Click the Blog Action Day image to find out more about Blog Action Day: On Poverty.
I’m off to Blogher o8 – The Reach Out Tour in Boston. I’ll be leaving after work – luckily it is a PED day today so I won’t be too exhausted for the 5+ hr drive once the day is done.
I’m a bit relieved to not have a Friday this week, after last Friday’s….activities :)
This is what 24hrs can look like sometimes:
Underwater 'dust storm'. That's what the day felt like. Image by Karen Glaser (click image for source)
2-4:30 – Thursday
Conversations with a student we suspect of being high. Denials. Silence. Caring. Silence. He runs out. Returns. Tells the truth – he gets high every single day. More conversation. He agrees to talk to Dad. He goes home. We decide that, even though he has made a breakthrough – we can not let him back into the program. He’s broken one of the absolute rules – no drugs or alcohol on you or in your system.
HPT – Human Performance Technology. I had a test. An hour and a half of application of knowledge to different situations and a bit of definition of terms. Test was conducted on a mac, which I (yeah, I know…) have never used before. I couldn’t right-click, I couldn’t format…frustrating. Test was followed by regular class time.
7:00 Friday morning
Back at school. Happy to know that it is a) Friday and b) Day 6, which means the students have Phys Ed first thing, so I can ease into the day. Kids come in at 7:45, they get changed and head off to gym. I walk around with my list of To-Dos….
We notice a girl sitting in the hallway looking morose. Collin asks why she isn’t at gym, she starts to cry. They go into the den to talk.
8:30 – 9:00
I hear loud crying. Go into the hallway, a 2nd girl is sitting cross-legged on the floor, weeping. The den is being used, so we go into the lunchroom, where we have a couch. Other girls were ganging up on her in dodge ball (man, I hate dodge ball). She then goes on to tell me her story – of girl drama, cliques, allegiances, friendships that come and go, how she doesn’t care that she is a loner sometimes (you sure about that?). We talk some more, she goes back to the gym.
The gym class comes back 15 mins early. Got one item on the long To-Do list done…
Morning break. The drama and tears between girls continues, accelerates. There are many discussions in the den that continue throughout the day. Some try to deal with things by themselves in the bathroom. Meanly. So I cough a lot outside of the bathroom door and send girls on their way.
History study hall. I set the kids to work on old history tests and try to get my presentation finished – the one I wanted to do during my morning prep period. I’m cranky because the kids are edgy after the morning’s activities and I need a silent room. Takes longer than usual to get them settled. I type up to the end of the period, but the other class still isn’t released. 5 minutes later I go to check.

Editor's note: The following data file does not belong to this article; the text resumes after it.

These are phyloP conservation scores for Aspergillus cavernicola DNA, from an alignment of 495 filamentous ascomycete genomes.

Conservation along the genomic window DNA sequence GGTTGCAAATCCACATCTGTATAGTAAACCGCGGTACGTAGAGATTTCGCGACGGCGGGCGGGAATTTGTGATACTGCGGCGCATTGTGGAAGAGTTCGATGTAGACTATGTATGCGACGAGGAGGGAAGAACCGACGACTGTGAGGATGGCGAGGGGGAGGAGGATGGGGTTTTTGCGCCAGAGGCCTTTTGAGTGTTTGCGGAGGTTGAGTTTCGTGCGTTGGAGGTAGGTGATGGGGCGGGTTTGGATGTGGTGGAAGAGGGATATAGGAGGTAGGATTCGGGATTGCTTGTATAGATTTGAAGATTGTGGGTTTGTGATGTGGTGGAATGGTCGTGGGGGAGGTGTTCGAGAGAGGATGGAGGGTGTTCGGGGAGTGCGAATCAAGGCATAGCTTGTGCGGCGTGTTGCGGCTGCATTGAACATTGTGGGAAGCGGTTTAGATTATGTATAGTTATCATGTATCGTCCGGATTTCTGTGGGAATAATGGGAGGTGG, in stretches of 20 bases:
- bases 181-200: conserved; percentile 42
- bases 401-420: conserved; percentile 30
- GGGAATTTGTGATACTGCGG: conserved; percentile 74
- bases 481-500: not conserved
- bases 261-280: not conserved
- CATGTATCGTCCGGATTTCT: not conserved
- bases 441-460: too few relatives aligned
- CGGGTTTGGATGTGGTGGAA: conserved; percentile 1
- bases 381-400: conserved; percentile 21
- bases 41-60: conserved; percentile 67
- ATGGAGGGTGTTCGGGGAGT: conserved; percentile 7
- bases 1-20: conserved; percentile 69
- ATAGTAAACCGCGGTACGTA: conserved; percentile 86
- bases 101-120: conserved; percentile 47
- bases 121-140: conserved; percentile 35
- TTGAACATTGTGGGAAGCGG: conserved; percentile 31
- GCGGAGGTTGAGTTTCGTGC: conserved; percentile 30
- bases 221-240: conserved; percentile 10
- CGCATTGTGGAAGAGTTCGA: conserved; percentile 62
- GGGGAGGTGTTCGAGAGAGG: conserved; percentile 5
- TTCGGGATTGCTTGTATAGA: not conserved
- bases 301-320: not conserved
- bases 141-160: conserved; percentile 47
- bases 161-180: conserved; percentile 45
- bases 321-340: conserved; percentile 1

10:45 – 11:30
A girl (different one) has passed out in Science class – that is why they were late. She is out for a good 10 minutes. She stood up and fell down, hitting her head. The nurse is called. She finally comes to and we find out she has taken too many Robaxicet for her back pain. We bring her to the hospital, Collin waits until her parents meet them there. I’m with both grade 11 classes in the lunchroom. (Good thing I finished that presentation, eh?) Students are a combination of worried for their classmate and worried that they will lose some of their lunch break. It’s like herding cats keeping them in there until Collin, the girl, and her boyfriend leave for the hospital. I run to the cafeteria to get some food, come back up and sit for a few moments.
I hear keening. Seriously. Loud peels of uncontrollable wailing. It’s yet another girl. One who gets very anxious. She is shaking, has a hard time catching her breath. Shaking, crying. I go to the den with her, ask the girls who are there discussing morning events to use my classroom. She keeps repeating ‘It’s so hard’. Shaking. Another girl comes in with me, they are cousins. I ask girl 1 to hold my hands, to squeeze them hard. Girl 2 is stroking her hair. She shakes even more. She asks for her mother. Wailing. 15 minutes of keening. I am close to tears myself. Girl 2 is holding her close. Has her arms wrapped around girl 1. Tears streaking mascara down her face. I am struck by her kindness, by her non-judgmental offer of solace. The room’s air is thick, full of tears. I leave to ask Walter to call her mother. He looks concerned about me. I grab a stress ball, go back in. Her mother refuses to come, says she needs to calm herself down. Meanwhile, yet another girl (girl 3, let’s call her) works her way through her own bout of panic. She manages to calm herself down with the help of Sharon, our technician for the day (Marie was out…). I leave girl 2 with girl 1. They are holding each other and rocking, getting calm. I go out and try to get some more food in. Girl 1 comes out, Walter offers her a hug. The wailing starts again. This time I send girl 3 in to the den with her. She knows about panic attacks. She brings a paper bag to help with the breathing.
We start afternoon classes a few minutes late. I have a math test planned and decide to give it. I figure the students have not had anything they expected yet that day and they needed something they expected. Girl 1 comes in to class 10 minutes later. Girl 3 has calmed her down. She writes the test. The room is quiet. Students are working diligently. I’m glad I decided to give the test.
2:15 – 3:30
The day is done. We find out that girl 1’s doctor was supposed to call us to let us know what to do in event of panic attack. Oh well. We also learn of a teacher, a friend of ours, who is upset, torn, because she is getting married at Christmas time and the school board has taken back their offer of an extra 3 days leave before the holidays. We plan our next week. We talk, de-brief. We go for a beer.
So, yeah. 24 hrs can seem much longer at times….
It’ll be good to re-charge at a conference. Meeting with people who share my interests and goals, being reminded of the power of community, always manages to energize me. Plus, 2 nights at a hotel can’t hurt. I think I’ll treat myself to some room service when I arrive this evening.